Search the Health Library
Get the facts on diseases, conditions, tests and procedures.
I Want To...
I Want To...
Find Research Faculty
Enter the last name, specialty or keyword for your search below.
School of Medicine
I Want to...
Johns Hopkins Bayview News - Breast Self-Exam
Date: September 3, 2012
Your Most Important Monthly Appointment
Just about every woman knows that breast self-exams are important. A common challenge, however, is that many women don’t know how to do them. Use this simple guide to make your breast health a priority by conducting a quick 10-minute self-exam every month.
Take a look. Remove your shirt and bra and stand in front of a mirror so that you can see both breasts. Place your hands on your hips and focus on the shape, size, texture and coloration of your breasts, nipples and areolas. Make note of any visible changes in the time since your last self-exam. Then, raise your arms over your head. Do your breasts shift in a similar fashion as you move? Does there appear to be any swelling near your armpits? Document any changes that are apparent month-to-month, and call your doctor right away if anything looks or feels abnormal.
Check each breast, top to bottom and side to side. First, raise your left arm above your head and use your right hand to assess your left breast. Move your fingers from the top of your breast to the bottom, and then left to right, using small circular motions and applying light pressure. Repeat this process on the other side, using the same patterns and motions to check for any lumps, areas of sensitivity or changes in the overall feel of your breasts.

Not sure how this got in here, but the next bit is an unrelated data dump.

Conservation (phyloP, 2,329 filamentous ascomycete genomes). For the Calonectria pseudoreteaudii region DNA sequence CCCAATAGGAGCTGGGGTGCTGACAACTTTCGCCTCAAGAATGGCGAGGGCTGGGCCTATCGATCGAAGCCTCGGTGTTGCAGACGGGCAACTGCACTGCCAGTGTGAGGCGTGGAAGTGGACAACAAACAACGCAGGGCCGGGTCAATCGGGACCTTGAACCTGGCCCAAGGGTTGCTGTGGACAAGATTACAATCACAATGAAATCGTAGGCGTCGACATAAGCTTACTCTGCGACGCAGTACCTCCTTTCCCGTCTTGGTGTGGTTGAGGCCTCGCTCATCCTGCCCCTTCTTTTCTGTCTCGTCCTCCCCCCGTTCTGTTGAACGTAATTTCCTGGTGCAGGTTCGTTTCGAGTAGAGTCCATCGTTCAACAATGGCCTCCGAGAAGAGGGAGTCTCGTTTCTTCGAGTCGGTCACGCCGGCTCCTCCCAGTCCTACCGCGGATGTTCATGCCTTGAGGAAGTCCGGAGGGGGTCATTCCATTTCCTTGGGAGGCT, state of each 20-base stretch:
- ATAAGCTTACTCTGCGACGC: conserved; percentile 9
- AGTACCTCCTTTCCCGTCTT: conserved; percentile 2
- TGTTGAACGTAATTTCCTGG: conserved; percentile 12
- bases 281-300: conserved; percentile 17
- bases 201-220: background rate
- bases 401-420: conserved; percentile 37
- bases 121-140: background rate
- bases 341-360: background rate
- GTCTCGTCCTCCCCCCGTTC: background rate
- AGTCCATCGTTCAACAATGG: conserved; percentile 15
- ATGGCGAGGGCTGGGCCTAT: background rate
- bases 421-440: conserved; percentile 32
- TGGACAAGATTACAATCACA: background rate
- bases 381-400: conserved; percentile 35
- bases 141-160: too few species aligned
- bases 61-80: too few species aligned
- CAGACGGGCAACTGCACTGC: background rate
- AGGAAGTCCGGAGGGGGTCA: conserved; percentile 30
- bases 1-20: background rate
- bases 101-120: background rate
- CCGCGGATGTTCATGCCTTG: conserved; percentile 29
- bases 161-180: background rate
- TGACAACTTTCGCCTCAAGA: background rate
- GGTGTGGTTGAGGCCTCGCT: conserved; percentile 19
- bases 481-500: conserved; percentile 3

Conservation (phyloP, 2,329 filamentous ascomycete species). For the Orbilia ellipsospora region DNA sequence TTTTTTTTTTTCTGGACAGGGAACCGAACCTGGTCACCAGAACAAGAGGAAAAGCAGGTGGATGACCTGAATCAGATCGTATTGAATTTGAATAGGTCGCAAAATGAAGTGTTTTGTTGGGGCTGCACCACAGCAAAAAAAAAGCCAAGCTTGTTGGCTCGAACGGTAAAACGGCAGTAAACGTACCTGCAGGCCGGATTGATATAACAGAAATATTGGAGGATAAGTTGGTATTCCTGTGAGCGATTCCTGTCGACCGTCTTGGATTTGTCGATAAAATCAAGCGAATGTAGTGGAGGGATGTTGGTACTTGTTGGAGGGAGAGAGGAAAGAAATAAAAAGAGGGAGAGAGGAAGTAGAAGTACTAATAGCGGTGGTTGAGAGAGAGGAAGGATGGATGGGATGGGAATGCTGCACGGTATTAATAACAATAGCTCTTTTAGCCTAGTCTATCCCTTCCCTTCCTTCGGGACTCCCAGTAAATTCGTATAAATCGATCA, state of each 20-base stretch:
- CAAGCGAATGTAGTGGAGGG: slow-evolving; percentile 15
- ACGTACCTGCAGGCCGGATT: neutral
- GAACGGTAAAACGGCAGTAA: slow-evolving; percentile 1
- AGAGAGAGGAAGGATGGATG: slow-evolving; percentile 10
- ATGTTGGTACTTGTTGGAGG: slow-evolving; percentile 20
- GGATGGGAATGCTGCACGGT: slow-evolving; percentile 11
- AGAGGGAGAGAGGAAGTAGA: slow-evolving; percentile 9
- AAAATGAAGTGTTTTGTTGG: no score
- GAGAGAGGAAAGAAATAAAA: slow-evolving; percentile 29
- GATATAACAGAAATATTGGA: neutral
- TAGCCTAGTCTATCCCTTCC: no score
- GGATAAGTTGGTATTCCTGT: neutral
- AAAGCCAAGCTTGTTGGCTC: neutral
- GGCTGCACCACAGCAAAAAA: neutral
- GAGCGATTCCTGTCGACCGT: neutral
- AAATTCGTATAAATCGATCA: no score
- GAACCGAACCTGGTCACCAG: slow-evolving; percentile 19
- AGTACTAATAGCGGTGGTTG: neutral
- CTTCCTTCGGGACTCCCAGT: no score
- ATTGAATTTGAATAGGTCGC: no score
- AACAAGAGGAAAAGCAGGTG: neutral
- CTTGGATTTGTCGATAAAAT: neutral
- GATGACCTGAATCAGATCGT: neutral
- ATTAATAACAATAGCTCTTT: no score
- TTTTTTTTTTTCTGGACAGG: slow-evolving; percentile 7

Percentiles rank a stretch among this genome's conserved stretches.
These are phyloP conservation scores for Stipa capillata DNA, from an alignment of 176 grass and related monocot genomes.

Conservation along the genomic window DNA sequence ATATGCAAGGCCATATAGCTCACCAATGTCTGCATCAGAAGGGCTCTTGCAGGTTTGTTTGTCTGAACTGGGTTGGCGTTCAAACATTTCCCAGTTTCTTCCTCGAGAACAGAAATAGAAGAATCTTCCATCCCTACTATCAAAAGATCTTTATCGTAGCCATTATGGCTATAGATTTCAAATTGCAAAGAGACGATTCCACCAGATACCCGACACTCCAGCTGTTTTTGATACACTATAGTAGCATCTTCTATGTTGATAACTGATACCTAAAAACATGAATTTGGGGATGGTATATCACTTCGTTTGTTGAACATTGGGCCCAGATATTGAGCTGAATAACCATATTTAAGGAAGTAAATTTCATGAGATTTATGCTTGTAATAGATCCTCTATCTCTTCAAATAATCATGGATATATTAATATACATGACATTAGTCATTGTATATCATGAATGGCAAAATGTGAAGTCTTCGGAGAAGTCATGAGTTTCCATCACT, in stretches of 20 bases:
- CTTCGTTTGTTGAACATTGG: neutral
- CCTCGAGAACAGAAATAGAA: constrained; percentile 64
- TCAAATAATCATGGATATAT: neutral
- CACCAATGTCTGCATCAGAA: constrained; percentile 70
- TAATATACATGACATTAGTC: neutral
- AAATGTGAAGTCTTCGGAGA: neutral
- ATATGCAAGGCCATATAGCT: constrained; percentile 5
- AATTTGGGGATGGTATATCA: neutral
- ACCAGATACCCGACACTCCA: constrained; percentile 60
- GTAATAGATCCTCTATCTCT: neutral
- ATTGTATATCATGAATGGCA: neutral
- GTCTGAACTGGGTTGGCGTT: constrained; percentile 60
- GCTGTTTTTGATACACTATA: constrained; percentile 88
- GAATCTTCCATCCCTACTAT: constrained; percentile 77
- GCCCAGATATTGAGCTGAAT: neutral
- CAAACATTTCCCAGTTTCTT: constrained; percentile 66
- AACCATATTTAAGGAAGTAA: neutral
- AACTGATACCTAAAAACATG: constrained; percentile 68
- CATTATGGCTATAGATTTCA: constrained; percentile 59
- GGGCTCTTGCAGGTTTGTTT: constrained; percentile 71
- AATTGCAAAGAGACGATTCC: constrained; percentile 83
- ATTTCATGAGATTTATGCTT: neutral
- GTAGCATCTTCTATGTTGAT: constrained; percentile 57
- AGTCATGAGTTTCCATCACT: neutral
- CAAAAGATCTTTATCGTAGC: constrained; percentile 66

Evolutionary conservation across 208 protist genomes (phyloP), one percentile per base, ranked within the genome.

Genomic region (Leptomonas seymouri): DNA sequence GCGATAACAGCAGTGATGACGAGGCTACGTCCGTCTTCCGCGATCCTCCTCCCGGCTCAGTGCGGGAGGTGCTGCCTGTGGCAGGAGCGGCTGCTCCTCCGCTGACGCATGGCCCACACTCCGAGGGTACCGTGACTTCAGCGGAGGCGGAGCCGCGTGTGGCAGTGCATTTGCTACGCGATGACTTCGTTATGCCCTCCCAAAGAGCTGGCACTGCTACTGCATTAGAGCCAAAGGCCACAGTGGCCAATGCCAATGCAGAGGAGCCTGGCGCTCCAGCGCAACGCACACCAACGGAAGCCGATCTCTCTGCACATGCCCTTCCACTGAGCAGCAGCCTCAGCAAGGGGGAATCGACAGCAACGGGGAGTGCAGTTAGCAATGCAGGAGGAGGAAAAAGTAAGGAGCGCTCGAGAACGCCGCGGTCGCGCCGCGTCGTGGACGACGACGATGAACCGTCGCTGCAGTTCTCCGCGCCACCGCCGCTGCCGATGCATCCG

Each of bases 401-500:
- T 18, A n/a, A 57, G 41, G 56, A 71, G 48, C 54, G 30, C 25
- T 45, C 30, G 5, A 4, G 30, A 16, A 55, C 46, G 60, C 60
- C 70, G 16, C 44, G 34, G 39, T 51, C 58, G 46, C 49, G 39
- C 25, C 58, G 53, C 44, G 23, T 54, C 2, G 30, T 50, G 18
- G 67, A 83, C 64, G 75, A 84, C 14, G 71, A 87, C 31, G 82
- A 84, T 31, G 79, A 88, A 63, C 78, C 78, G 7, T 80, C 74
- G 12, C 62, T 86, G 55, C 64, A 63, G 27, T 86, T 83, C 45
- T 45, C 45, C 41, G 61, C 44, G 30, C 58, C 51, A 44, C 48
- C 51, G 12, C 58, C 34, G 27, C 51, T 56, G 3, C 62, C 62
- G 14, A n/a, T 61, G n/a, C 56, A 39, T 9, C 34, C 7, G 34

Check your nipples. Place both hands by your sides. With your right hand, use your index and middle fingers to gently squeeze your left nipple, pulling it forward slightly and then releasing it. Does it pull back into the breast, as it should? Repeat this process on the other side, making note of any inconsistencies, pain or fluid discharge.
It’s important to conduct your breast self-exam on the same day of each month. Pick a day and mark your calendar.
Keep a log of your findings and in the event that you detect a concern, it’s best to contact your doctor right away.